You Can Send Danny Ainge Another Thank You Card Now


Can somebody beat the Miami Heat, please?

It doesn’t look like it will be the Brooklyn Nets, not after last night’s 107-86 drubbing in Game 1. Ray Allen had 19 points, which is 11 more than Paul Pierce and Kevin Garnett combined for in the loss. Pierce mustered eight points on 3-for-8 shooting. Garnett had an 0-fer in 15:46 of play. Not even Eddie House in his prime could prevent the Nets from losing this series in four or five.

It won’t be Indiana, either. The Pathetic Pacers are down, 1-0, to the now-vaunted Washington Wizards. It’s a series Indiana won’t be able to botch its way out of. Not this time, not against John Wall and Bradley Beal, one of the best young backcourts in the game. Beal has a little Ray Allen in him, which is ironic because he’ll have a big part in knocking out the No. 1 seed in the Eastern Conference before the Pacers would have faced Allen’s Heat.


At one time this year, the Pacers were a real threat to keep the Heat out of the Finals and away from their third straight NBA title. Now they’re just a major disappointment to fans around the league who would like nothing more than to see Miami lose.

The reunion of the old Big Three in the Heat-Nets series is enough to lure in some curious Boston fans to the games, but forgive me for not getting all nostalgic here. Far more interesting than the reunion is the reminder with every LeBron James blow-by that the Celtics got three first-round picks for guys with a combined age of 73. Garnett is 10 years removed from his best statistical season, when he averaged 24.2 points and 13.5 rebounds. Pierce has averaged 12.8 points per game in the playoffs. That’s something Celtics fans wouldn’t let Jeff Green live down, nevermind Pierce.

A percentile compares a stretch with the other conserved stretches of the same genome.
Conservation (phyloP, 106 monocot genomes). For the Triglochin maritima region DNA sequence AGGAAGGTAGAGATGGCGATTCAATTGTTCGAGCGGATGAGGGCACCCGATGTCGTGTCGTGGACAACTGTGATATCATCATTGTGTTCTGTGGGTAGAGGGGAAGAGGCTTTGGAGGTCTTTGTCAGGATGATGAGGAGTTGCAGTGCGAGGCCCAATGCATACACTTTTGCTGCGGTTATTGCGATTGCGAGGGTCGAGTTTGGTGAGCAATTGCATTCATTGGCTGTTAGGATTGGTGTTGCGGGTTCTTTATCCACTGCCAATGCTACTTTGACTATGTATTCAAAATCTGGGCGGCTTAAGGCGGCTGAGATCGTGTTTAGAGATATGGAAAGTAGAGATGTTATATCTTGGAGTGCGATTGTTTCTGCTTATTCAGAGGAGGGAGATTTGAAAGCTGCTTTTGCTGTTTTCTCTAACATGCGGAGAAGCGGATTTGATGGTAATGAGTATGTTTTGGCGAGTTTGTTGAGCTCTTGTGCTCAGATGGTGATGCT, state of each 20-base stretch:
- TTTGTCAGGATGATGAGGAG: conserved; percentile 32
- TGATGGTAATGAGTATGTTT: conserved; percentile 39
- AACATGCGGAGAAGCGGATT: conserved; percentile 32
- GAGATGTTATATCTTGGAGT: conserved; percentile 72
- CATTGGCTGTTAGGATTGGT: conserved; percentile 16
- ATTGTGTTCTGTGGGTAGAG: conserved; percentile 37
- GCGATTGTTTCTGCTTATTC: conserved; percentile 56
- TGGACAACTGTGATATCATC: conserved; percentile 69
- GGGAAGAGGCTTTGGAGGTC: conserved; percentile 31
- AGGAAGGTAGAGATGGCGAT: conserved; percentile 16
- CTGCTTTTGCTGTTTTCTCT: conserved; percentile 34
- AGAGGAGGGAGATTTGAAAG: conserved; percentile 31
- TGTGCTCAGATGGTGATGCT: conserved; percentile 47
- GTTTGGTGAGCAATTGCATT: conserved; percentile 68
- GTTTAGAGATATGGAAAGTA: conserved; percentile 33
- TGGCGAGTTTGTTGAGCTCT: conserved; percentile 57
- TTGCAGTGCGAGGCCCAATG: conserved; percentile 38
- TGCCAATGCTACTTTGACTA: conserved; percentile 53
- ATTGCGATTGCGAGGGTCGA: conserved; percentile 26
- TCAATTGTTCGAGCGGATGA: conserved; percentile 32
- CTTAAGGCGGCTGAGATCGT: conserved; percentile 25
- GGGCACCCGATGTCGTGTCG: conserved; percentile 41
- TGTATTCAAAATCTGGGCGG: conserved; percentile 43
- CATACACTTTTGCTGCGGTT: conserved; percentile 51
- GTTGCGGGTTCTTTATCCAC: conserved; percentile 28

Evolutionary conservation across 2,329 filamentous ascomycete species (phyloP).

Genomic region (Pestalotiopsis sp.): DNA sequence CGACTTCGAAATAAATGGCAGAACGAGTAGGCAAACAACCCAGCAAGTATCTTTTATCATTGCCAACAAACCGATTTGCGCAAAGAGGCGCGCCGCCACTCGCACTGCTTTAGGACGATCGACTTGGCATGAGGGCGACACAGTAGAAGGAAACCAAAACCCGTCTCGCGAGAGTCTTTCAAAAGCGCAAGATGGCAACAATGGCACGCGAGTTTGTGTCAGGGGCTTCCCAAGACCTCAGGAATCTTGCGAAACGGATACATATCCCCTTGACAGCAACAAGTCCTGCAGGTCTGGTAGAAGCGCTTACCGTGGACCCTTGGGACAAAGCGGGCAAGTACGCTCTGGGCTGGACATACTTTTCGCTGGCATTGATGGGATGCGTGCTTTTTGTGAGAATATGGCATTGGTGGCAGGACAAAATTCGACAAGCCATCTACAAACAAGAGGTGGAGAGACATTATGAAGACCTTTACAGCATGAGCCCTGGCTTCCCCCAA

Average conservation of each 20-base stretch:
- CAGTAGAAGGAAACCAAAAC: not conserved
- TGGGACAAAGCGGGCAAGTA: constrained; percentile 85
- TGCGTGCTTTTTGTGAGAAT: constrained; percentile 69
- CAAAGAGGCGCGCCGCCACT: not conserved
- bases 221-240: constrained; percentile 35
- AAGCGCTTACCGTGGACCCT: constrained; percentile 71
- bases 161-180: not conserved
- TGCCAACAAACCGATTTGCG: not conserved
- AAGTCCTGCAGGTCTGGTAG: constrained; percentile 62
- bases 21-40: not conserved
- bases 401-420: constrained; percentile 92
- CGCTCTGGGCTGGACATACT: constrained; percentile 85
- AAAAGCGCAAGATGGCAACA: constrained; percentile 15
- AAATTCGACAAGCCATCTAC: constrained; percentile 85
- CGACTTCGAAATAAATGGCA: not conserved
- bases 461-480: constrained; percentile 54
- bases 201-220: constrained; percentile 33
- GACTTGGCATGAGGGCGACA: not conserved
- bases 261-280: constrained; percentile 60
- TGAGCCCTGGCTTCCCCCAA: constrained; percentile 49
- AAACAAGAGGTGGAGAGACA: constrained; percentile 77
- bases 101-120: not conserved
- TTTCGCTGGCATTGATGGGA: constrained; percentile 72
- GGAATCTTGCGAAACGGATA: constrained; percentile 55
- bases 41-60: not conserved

It’s somehow easier watching the declines of Pierce and Garnett from afar, like watching an ESPN 30 for 30 documentary of the events rather than seeing the gritty details in real time. For Garnett, who is averaging 19.5 minutes per game in the playoffs, the time is ticking away rather alarmingly.

Danny Ainge finished seventh in the NBA’s Executive of the Year voting Wednesday, an award that went to San Antonio’s R.C. Buford. It didn’t win Ainge any fancy awards this year, but getting three first-round draft picks for Pierce and Garnett may go down as one of the best trades in NBA history. Send him something nice, will you?

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